Hopefully in the future they’ll be making black stories, brown stories, Asian stories, even Native American stories, a group we hardly ever talk about or see represented on film. There’s definitely going to be a lot more interest in it, either out of pure curiosity to tell these stories or disdain at seeing the same thing over and over again. 

Q: Jimmy Kimmel's take on race and diversity seemed to address the situation in a clever way. How powerful is comedy in this situation?
 
Comedy is a great unifier. Comedian and columnist Ray Hanania once stated that if we can all laugh together, we can all live together. Laughter is something that brings people together despite their differences. We can polk fun at our faults. We can make fun of ourselves. We can find humor in absurdities that we face each day. It is essential that we laugh at our pain. That is part of healing. We still require action in order to get past whatever obstacles we face, but it is one step in the process.
 
Q: Who delivered the most powerful message of the evening and why?

A: There were several throughout the night that spoke out against racism, xenophobia or the current political climate. For me, one of the most powerful and touching moments came from "Moonlight’s" Tarell Alvin McCraney who dedicated his win for adapted screenplay to "all those black and brown boys and girls and nongender conforming who don’t see themselves, we’re trying to show you, you and us.”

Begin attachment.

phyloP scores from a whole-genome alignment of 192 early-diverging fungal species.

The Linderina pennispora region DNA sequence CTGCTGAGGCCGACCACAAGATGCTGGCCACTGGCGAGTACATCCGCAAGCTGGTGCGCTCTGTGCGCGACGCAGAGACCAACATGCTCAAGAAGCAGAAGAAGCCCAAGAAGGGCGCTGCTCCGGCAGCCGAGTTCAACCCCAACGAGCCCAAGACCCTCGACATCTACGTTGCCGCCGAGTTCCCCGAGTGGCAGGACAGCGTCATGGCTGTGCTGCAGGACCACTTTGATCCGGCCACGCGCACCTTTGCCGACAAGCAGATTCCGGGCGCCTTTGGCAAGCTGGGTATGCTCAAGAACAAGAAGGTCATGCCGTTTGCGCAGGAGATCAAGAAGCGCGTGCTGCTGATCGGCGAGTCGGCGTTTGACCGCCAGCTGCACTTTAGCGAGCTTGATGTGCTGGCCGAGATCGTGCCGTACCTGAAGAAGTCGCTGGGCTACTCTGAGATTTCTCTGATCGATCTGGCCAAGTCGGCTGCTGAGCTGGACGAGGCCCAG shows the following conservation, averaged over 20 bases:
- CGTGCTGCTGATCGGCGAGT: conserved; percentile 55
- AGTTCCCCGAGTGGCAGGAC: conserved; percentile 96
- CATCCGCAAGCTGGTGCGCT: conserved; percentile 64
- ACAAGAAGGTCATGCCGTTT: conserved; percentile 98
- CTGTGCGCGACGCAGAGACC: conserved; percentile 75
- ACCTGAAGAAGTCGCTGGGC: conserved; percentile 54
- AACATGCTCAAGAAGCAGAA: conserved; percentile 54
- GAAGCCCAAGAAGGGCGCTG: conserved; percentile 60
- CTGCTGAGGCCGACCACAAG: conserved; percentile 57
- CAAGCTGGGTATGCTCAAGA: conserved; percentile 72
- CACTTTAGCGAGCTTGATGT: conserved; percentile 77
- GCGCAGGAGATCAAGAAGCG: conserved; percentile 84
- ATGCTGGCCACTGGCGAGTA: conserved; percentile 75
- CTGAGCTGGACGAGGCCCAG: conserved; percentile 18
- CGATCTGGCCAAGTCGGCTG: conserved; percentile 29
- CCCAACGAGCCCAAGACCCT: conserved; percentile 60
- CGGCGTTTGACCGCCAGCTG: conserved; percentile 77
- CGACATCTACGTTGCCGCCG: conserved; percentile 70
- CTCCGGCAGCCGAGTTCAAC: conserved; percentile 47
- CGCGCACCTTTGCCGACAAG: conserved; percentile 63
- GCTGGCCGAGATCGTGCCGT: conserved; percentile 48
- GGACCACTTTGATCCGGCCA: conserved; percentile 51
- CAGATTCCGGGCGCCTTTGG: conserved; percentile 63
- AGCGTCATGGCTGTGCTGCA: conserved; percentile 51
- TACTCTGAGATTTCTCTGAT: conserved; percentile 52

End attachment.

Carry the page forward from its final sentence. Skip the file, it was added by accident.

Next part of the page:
He got at the heart of the issue with the controversy and problem with Hollywood. There is a need for greater inclusion and stories that demonstrate the commonalities and universal qualities that exist in spite of race, gender, gender identity, religion, nationality, etc. The more films that we have which embrace this idea, the more we are able to achieve not just diversity, but inclusion. We will have art more representative of the society in which we live and the people we see, work with, are related to. We will see humanity.
 
Q: Where do we go from here?
 
A: There is still much work to be done. There are a number of minority groups, LGBTQ community, disabled and others who are still not fully or accurately represented in popular culture. Having more people of color and from other marginalized groups in the writing rooms and casting will allow for these stories to become more visible and present. It is essential that schools start incorporating more diverse literature and plays in order to plant the seed to desire more stories that reflect real life, real people and real struggles, accomplishments and interactions.